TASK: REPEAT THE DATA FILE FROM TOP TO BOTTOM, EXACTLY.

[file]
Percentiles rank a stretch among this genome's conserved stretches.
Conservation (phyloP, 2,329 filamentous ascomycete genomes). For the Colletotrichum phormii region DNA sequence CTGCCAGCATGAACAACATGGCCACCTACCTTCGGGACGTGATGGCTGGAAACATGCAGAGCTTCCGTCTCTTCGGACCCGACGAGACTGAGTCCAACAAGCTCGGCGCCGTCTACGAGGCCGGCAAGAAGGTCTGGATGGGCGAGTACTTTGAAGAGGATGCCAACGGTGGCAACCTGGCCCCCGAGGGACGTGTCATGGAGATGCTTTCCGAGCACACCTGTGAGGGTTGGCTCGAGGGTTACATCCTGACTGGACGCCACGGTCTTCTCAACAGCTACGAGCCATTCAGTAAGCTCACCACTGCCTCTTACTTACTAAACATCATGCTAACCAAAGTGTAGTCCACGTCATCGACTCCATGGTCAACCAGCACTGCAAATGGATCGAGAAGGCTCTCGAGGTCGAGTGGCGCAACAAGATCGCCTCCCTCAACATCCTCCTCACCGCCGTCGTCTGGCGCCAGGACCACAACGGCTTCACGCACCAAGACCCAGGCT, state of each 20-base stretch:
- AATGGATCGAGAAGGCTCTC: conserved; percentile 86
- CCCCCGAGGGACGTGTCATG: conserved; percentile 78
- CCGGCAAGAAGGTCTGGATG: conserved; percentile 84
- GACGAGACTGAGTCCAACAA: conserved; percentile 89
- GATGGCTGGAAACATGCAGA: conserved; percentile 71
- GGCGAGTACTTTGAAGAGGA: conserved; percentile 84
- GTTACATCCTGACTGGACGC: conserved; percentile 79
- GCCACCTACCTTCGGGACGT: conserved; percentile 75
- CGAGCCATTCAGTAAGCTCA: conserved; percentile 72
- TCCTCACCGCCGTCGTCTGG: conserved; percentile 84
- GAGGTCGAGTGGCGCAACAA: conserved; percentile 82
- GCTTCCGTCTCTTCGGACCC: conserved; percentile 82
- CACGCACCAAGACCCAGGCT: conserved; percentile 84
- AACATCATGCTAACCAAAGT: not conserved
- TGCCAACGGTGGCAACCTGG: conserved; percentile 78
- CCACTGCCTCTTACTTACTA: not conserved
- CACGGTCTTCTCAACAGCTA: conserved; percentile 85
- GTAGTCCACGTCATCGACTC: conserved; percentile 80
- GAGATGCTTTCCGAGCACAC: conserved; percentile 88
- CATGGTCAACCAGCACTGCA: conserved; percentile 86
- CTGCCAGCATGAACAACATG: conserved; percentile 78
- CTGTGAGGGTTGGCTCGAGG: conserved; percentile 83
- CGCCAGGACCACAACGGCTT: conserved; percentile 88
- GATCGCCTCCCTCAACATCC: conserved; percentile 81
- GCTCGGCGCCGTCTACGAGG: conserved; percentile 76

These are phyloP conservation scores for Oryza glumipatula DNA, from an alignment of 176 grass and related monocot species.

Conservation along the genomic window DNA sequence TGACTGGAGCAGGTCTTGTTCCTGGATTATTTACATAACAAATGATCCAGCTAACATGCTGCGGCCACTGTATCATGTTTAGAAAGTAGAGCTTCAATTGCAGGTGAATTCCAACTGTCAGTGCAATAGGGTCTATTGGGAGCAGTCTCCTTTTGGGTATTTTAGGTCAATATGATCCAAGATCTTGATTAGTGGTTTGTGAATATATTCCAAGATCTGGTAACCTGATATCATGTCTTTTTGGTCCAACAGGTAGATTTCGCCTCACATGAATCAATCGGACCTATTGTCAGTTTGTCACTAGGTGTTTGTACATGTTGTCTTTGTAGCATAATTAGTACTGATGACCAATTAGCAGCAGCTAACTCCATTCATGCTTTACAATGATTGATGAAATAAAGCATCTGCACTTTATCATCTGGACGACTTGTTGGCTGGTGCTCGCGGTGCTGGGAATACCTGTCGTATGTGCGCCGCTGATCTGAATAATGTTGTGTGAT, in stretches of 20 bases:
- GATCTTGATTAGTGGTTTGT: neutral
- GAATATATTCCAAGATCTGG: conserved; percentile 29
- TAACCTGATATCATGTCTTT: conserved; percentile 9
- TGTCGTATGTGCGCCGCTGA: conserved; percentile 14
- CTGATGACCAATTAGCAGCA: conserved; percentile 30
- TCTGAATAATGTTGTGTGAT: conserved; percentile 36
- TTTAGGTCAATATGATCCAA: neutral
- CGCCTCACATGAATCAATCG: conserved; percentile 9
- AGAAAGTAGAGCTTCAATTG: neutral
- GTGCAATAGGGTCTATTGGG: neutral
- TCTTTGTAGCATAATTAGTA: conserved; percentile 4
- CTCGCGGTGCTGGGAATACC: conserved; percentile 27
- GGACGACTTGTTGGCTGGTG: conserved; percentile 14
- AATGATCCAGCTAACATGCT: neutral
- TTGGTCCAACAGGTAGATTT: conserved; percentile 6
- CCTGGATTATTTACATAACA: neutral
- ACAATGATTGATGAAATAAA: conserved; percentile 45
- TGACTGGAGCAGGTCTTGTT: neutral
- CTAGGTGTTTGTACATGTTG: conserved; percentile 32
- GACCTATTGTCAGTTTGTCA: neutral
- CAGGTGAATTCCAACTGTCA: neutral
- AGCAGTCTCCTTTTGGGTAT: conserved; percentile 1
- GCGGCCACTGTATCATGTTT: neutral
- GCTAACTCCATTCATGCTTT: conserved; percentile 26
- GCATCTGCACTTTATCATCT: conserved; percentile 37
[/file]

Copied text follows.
Percentiles rank a stretch among this genome's conserved stretches.
Conservation (phyloP, 2,329 filamentous ascomycete genomes). For the Colletotrichum phormii region DNA sequence CTGCCAGCATGAACAACATGGCCACCTACCTTCGGGACGTGATGGCTGGAAACATGCAGAGCTTCCGTCTCTTCGGACCCGACGAGACTGAGTCCAACAAGCTCGGCGCCGTCTACGAGGCCGGCAAGAAGGTCTGGATGGGCGAGTACTTTGAAGAGGATGCCAACGGTGGCAACCTGGCCCCCGAGGGACGTGTCATGGAGATGCTTTCCGAGCACACCTGTGAGGGTTGGCTCGAGGGTTACATCCTGACTGGACGCCACGGTCTTCTCAACAGCTACGAGCCATTCAGTAAGCTCACCACTGCCTCTTACTTACTAAACATCATGCTAACCAAAGTGTAGTCCACGTCATCGACTCCATGGTCAACCAGCACTGCAAATGGATCGAGAAGGCTCTCGAGGTCGAGTGGCGCAACAAGATCGCCTCCCTCAACATCCTCCTCACCGCCGTCGTCTGGCGCCAGGACCACAACGGCTTCACGCACCAAGACCCAGGCT, state of each 20-base stretch:
- AATGGATCGAGAAGGCTCTC: conserved; percentile 86
- CCCCCGAGGGACGTGTCATG: conserved; percentile 78
- CCGGCAAGAAGGTCTGGATG: conserved; percentile 84
- GACGAGACTGAGTCCAACAA: conserved; percentile 89
- GATGGCTGGAAACATGCAGA: conserved; percentile 71
- GGCGAGTACTTTGAAGAGGA: conserved; percentile 84
- GTTACATCCTGACTGGACGC: conserved; percentile 79
- GCCACCTACCTTCGGGACGT: conserved; percentile 75
- CGAGCCATTCAGTAAGCTCA: conserved; percentile 72
- TCCTCACCGCCGTCGTCTGG: conserved; percentile 84
- GAGGTCGAGTGGCGCAACAA: conserved; percentile 82
- GCTTCCGTCTCTTCGGACCC: conserved; percentile 82
- CACGCACCAAGACCCAGGCT: conserved; percentile 84
- AACATCATGCTAACCAAAGT: not conserved
- TGCCAACGGTGGCAACCTGG: conserved; percentile 78
- CCACTGCCTCTTACTTACTA: not conserved
- CACGGTCTTCTCAACAGCTA: conserved; percentile 85
- GTAGTCCACGTCATCGACTC: conserved; percentile 80
- GAGATGCTTTCCGAGCACAC: conserved; percentile 88
- CATGGTCAACCAGCACTGCA: conserved; percentile 86
- CTGCCAGCATGAACAACATG: conserved; percentile 78
- CTGTGAGGGTTGGCTCGAGG: conserved; percentile 83
- CGCCAGGACCACAACGGCTT: conserved; percentile 88
- GATCGCCTCCCTCAACATCC: conserved; percentile 81
- GCTCGGCGCCGTCTACGAGG: conserved; percentile 76

These are phyloP conservation scores for Oryza glumipatula DNA, from an alignment of 176 grass and related monocot species.

Conservation along the genomic window DNA sequence TGACTGGAGCAGGTCTTGTTCCTGGATTATTTACATAACAAATGATCCAGCTAACATGCTGCGGCCACTGTATCATGTTTAGAAAGTAGAGCTTCAATTGCAGGTGAATTCCAACTGTCAGTGCAATAGGGTCTATTGGGAGCAGTCTCCTTTTGGGTATTTTAGGTCAATATGATCCAAGATCTTGATTAGTGGTTTGTGAATATATTCCAAGATCTGGTAACCTGATATCATGTCTTTTTGGTCCAACAGGTAGATTTCGCCTCACATGAATCAATCGGACCTATTGTCAGTTTGTCACTAGGTGTTTGTACATGTTGTCTTTGTAGCATAATTAGTACTGATGACCAATTAGCAGCAGCTAACTCCATTCATGCTTTACAATGATTGATGAAATAAAGCATCTGCACTTTATCATCTGGACGACTTGTTGGCTGGTGCTCGCGGTGCTGGGAATACCTGTCGTATGTGCGCCGCTGATCTGAATAATGTTGTGTGAT, in stretches of 20 bases:
- GATCTTGATTAGTGGTTTGT: neutral
- GAATATATTCCAAGATCTGG: conserved; percentile 29
- TAACCTGATATCATGTCTTT: conserved; percentile 9
- TGTCGTATGTGCGCCGCTGA: conserved; percentile 14
- CTGATGACCAATTAGCAGCA: conserved; percentile 30
- TCTGAATAATGTTGTGTGAT: conserved; percentile 36
- TTTAGGTCAATATGATCCAA: neutral
- CGCCTCACATGAATCAATCG: conserved; percentile 9
- AGAAAGTAGAGCTTCAATTG: neutral
- GTGCAATAGGGTCTATTGGG: neutral
- TCTTTGTAGCATAATTAGTA: conserved; percentile 4
- CTCGCGGTGCTGGGAATACC: conserved; percentile 27
- GGACGACTTGTTGGCTGGTG: conserved; percentile 14
- AATGATCCAGCTAACATGCT: neutral
- TTGGTCCAACAGGTAGATTT: conserved; percentile 6
- CCTGGATTATTTACATAACA: neutral
- ACAATGATTGATGAAATAAA: conserved; percentile 45
- TGACTGGAGCAGGTCTTGTT: neutral
- CTAGGTGTTTGTACATGTTG: conserved; percentile 32
- GACCTATTGTCAGTTTGTCA: neutral
- CAGGTGAATTCCAACTGTCA: neutral
- AGCAGTCTCCTTTTGGGTAT: conserved; percentile 1
- GCGGCCACTGTATCATGTTT: neutral
- GCTAACTCCATTCATGCTTT: conserved; percentile 26
- GCATCTGCACTTTATCATCT: conserved; percentile 37